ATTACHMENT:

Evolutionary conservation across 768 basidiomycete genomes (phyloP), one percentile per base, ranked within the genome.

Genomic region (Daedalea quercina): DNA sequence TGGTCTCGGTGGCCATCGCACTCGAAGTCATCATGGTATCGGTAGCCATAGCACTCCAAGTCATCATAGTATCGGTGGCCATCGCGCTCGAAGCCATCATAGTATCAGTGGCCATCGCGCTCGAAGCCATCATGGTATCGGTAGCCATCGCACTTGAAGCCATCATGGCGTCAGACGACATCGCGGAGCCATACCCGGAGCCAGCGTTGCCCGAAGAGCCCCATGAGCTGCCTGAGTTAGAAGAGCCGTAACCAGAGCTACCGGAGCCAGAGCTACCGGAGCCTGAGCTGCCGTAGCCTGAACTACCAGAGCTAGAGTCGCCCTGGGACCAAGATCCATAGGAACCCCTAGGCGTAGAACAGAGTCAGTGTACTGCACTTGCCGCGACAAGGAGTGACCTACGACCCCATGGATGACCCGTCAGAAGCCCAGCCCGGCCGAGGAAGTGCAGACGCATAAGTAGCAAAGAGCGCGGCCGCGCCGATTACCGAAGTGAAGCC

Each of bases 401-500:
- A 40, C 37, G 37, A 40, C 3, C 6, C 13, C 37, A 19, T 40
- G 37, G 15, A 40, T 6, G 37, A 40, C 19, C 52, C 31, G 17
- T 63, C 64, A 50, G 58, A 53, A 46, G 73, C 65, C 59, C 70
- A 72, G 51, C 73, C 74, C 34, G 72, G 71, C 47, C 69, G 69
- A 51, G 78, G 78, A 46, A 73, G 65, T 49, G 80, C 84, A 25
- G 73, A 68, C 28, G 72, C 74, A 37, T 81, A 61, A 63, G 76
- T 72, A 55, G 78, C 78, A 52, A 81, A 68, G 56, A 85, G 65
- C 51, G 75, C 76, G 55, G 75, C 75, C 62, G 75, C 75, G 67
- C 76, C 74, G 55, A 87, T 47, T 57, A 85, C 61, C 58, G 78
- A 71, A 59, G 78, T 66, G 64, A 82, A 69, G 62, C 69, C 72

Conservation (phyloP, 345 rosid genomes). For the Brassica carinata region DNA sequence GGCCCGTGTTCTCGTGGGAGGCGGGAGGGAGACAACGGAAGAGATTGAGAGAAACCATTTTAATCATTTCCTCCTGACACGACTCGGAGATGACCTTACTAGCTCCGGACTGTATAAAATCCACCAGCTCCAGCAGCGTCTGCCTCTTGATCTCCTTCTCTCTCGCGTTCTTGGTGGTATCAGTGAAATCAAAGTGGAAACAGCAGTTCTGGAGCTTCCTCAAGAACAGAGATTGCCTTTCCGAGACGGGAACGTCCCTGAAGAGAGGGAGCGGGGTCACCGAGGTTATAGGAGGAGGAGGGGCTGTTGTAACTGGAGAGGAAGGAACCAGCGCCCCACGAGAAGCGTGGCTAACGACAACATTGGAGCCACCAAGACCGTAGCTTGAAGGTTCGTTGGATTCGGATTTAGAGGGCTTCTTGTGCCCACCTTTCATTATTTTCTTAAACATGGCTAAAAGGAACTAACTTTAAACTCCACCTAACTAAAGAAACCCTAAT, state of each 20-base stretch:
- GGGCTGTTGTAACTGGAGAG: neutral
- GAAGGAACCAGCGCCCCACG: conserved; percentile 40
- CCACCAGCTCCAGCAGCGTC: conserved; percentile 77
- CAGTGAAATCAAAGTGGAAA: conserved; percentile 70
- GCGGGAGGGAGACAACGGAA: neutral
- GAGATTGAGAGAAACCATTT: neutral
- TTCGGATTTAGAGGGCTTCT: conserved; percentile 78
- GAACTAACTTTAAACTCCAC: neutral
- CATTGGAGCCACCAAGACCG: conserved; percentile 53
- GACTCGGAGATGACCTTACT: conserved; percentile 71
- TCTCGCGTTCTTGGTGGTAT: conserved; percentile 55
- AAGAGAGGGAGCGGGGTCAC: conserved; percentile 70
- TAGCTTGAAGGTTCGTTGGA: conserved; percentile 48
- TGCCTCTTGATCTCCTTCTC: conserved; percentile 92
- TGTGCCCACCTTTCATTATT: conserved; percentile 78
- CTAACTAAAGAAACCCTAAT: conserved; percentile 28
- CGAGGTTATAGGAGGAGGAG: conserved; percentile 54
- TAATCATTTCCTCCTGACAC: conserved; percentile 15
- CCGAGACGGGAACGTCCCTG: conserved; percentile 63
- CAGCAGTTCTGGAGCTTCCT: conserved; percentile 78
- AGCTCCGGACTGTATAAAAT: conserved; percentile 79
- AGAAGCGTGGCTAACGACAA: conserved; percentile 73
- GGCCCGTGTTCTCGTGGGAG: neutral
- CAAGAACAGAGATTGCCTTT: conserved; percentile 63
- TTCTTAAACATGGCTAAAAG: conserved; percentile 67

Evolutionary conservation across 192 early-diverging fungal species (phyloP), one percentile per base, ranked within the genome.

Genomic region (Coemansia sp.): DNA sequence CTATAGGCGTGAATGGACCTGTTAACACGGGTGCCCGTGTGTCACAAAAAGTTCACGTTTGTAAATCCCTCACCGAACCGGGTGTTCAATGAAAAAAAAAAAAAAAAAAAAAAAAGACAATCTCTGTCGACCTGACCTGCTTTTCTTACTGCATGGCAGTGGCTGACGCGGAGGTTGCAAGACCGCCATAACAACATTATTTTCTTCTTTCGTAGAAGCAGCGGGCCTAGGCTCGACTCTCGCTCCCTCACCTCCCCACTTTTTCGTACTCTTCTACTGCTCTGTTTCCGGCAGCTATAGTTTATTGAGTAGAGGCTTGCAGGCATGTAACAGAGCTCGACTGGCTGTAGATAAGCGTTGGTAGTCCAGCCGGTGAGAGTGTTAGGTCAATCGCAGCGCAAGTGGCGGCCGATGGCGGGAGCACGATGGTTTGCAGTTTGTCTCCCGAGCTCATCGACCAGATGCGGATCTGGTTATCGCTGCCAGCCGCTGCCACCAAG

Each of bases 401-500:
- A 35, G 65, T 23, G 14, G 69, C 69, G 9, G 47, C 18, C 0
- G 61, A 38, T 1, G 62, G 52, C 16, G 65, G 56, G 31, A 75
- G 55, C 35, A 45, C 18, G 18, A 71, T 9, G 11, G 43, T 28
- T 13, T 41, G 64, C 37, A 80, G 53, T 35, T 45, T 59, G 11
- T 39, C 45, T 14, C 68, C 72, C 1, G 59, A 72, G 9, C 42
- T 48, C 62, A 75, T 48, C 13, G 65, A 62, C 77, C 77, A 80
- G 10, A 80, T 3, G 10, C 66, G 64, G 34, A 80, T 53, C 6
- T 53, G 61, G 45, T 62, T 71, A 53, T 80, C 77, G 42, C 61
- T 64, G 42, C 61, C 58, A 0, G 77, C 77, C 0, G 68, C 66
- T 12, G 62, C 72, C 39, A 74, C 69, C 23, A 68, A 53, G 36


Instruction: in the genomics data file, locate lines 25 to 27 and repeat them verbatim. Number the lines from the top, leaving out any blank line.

- TCTCGCGTTCTTGGTGGTAT: conserved; percentile 55
- AAGAGAGGGAGCGGGGTCAC: conserved; percentile 70
- TAGCTTGAAGGTTCGTTGGA: conserved; percentile 48